This fall I’ll be teaching HIST 3296: Select Topics in Community-Based Public History at AlgomaU. I’m thrilled to have this opportunity and excited to be able to share my love of public history with students.
From the course calendar: The course will introduce students to the theory and practice of community-based public history, with reference to local and regional examples. Students will explore the history and relevance of community-based efforts to make the past visible and comprehensible to the public. The social functions of museums, libraries, archives, and monuments, as well as web-based sites of historical commemoration, will be critically assessed. Contrasts between history, heritage, social memory, and tools such as oral history will be examined.
I’m still working on the planning of the course but in the meantime I’m using this as a reason to enjoy some public history focused books that I have been on my to-read list for ages. So far my reading has looked at Parks Canada, commemoration in Canada, participatory heritage, museum writing, and exhibit design. If nothing else this reading has filled my head with a lot of great ideas and also reminded me about the diversity of public history. So much of my work is archives focused theses days. I do engage in a lot of educational programming, community outreach, and the occasional exhibit design – however it is all through an archival lens. It’s been nice to take a step back from that really focused form of public history and to look at broader social trends, work that is going on in my local community, and interesting projects occurring across Canada. Onwards!
As my last post indicated I’ve been thinking a lot about archival instruction and introducing students and other new users to archives. As part of this process I’ve been gathering resources that explain how archives are organized, introduce the basic of archival processing, and explain different aspects of archival theory.
Some of the best resources I’ve come across so far include:
Archives Association of British Columbia Archivist’s Toolkit. The toolkit provides resources for archivists on a range of archival topics including basic archival principals, uses of archives, and a range of outreach topics.
Glossary of Archival and Records Terminology created by the Society of American Archivists. The glossary contains more than 2,000 entries on a wide range of archival terms. I’ve used this resource when creating presentations to help explain terminology specific to archives.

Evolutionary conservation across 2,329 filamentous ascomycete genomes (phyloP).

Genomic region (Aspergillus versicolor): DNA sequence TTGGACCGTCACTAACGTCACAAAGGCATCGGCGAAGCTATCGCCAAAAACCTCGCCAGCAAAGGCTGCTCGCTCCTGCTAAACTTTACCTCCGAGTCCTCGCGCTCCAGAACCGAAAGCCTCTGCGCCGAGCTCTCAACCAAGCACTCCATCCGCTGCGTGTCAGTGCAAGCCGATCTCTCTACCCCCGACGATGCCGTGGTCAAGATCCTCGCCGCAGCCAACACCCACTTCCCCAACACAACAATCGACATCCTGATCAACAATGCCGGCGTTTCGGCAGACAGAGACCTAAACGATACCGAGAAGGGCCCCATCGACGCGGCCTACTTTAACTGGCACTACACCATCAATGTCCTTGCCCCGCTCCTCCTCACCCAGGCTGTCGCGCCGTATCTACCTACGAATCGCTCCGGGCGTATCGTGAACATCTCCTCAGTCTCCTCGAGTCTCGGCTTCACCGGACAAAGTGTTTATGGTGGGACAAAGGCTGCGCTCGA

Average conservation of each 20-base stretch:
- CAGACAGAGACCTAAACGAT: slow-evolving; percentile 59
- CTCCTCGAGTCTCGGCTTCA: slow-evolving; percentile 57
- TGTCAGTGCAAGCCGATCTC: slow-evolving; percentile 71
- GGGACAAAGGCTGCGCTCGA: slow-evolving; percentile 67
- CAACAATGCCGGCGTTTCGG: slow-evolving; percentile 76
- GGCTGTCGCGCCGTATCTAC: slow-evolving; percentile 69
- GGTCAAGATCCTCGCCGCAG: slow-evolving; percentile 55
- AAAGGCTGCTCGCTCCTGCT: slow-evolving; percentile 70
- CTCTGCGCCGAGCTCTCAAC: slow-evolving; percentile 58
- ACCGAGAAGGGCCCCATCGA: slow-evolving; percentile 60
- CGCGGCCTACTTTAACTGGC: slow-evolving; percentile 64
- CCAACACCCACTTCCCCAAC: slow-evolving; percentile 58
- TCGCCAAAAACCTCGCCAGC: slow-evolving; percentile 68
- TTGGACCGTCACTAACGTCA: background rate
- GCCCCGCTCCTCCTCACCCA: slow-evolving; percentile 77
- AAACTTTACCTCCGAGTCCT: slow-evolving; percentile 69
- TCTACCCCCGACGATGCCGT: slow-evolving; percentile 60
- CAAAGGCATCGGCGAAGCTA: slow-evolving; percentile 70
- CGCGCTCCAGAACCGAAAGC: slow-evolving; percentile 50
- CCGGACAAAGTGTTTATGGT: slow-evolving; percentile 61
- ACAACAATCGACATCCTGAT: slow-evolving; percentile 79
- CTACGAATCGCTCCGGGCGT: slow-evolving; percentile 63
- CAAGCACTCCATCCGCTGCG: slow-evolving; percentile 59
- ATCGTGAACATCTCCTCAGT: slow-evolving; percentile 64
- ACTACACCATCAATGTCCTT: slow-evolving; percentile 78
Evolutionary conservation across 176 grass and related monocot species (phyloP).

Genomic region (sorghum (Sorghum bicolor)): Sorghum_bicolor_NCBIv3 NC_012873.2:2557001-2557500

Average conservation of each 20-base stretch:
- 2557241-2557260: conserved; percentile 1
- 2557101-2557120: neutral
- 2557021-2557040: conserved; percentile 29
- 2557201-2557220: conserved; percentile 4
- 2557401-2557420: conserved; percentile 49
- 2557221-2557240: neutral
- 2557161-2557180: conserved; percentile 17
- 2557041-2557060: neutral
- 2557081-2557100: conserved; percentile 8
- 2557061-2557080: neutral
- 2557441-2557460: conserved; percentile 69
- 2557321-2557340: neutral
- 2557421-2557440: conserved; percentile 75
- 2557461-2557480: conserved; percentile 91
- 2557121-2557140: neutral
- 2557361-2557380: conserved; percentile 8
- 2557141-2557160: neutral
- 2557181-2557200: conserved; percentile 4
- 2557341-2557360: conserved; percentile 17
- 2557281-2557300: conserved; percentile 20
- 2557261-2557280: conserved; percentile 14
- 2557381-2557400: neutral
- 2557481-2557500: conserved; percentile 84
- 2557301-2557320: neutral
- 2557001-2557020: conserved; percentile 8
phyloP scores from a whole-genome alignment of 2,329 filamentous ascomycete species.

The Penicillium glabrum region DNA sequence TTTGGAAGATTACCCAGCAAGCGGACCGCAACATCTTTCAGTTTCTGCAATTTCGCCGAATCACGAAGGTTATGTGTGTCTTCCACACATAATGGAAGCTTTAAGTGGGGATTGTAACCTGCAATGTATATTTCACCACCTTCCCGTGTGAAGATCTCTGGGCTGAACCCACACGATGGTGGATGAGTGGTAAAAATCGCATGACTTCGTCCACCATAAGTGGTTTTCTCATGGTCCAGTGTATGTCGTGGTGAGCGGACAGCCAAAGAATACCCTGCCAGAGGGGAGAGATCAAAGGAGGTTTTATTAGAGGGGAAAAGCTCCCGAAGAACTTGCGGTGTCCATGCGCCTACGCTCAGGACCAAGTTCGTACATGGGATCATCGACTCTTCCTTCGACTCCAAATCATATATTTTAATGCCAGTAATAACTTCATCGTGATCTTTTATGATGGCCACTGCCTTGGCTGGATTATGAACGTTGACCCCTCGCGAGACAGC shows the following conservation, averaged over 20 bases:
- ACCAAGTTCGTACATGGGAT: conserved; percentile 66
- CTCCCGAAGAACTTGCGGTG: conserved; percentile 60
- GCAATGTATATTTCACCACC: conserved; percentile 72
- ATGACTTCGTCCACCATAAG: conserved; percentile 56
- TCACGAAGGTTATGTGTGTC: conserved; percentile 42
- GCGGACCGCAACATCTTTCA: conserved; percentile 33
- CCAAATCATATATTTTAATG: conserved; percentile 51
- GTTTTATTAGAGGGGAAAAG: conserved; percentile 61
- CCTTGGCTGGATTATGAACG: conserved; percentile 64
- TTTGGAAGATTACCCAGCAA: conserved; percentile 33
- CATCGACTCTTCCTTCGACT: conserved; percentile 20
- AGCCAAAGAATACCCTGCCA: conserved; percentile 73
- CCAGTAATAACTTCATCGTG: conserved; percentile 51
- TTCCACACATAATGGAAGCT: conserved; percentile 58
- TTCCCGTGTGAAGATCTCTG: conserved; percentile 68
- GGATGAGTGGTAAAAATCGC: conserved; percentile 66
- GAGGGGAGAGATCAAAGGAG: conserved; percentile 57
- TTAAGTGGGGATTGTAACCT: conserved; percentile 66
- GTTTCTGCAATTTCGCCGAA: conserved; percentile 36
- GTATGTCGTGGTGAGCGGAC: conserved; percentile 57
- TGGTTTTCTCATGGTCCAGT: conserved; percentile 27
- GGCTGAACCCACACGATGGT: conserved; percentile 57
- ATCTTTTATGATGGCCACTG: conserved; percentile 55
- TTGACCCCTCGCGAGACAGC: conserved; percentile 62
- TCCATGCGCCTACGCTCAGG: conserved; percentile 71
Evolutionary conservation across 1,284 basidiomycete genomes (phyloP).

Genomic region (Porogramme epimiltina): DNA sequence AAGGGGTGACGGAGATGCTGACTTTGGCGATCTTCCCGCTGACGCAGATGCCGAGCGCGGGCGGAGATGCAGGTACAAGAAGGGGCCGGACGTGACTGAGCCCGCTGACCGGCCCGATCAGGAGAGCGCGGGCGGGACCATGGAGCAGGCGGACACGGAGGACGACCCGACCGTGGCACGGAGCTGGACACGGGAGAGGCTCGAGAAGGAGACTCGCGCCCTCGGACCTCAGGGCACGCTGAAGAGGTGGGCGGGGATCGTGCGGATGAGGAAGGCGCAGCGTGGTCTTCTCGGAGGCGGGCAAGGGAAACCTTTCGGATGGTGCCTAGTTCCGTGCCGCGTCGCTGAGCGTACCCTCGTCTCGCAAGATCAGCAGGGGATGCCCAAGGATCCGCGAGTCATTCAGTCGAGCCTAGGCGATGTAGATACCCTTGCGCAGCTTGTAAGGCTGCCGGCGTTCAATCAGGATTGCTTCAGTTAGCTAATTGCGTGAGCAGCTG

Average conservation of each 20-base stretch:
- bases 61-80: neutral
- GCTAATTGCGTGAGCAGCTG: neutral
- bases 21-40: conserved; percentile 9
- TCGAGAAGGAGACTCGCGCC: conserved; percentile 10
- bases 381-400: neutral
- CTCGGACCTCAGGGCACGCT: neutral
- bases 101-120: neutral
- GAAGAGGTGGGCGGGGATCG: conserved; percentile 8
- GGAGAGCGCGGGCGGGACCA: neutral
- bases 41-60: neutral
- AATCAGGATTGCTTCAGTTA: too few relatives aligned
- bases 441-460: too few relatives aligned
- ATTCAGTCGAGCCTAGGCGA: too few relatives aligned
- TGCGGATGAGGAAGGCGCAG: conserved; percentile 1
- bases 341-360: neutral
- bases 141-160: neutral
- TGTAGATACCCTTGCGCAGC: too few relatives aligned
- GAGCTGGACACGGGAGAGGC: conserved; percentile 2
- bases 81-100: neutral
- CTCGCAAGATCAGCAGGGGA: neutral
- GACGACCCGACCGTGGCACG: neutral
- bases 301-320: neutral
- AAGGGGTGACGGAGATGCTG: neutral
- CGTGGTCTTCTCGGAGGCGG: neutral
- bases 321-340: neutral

Animating the Archives video series by Tate Gallery. The series explores the different facets and uses of archives. A number of the videos explore art based archives and the relevancy of archives to artistic and research practices.
In September I talked about the online records management course I’m currently taking. As the course has progressed I have thought a lot about content delivery and methods of active engagement. One of the mandatory course features is participating in at least one online chat session. The idea being that chats can provide a real time chance for discussion amongst course participants.
The idea of fostering active discussion is great. But without proper facilitation discussion can easily fall flat. Discussion can turn into monologues, question/answer session, and conversations that fail to inspire further depth to class topics. Thus far I’ve attended two of the chat sessions and both times was left with a feeling of wanting more. Neither of the chats actually fostered any substantial discussions. Rather, students peppered the instructor with questions for 45minutes without connecting thoughts or engaging each other. This situation isn’t unique to online delivery — poor facilitation can occur in the classroom just as easily as online. It is also possible that in this case, Q&A is what the instructor saw as being valuable to students than a discussion based meeting.
Perhaps, my desire for meaningful discussion is somewhat inspired by time spent in classes where the core element of the course was discussion. Many upper year and graduate history courses I took focused on student interpretation and moved away from a teacher telling students all ‘the facts.’ Personally, I found this style of education more conducive to my learning style than large lecture classes where I will admit to doodling or snoozing away more than a few classes.
So, is discussion a necessary element in a learning environment? I’m not sure it is essential in absolutely every situation, but students and teachers/facilitators find it beneficial. Of course, lecture style presentation does also have a place in education and can work well alongside discussions. Discussion allows for a different form of learning and creates a level of personal engagement that is often not included in more formal lecture style approaches. Some of my most worthwhile and memorable education experiences occurred outside of a classroom. I have little memory of what my first year Russian history professor lectured on, but I can tell you all about the discussions my Historical Approaches class had during a prof’s office hours which were held once a month in the campus pub.
Small workshops, group tours, and hands-on-learning are all methods of facilitation which can encourage discussion amongst participants. Many heritage organizations and public history practitioners see history education as a dialogue that tries to actively include the audience in the learning process. With a topic such as history, that many people associate with boring elementary school lessons, I think active approaches to content delivery are key. Heritage organizations that see regular visits from the public are in a unique position to reach audiences that may never open a history book.
What have been some of your best education experiences? Has a museum or heritage site visit inspired you to look at history differently?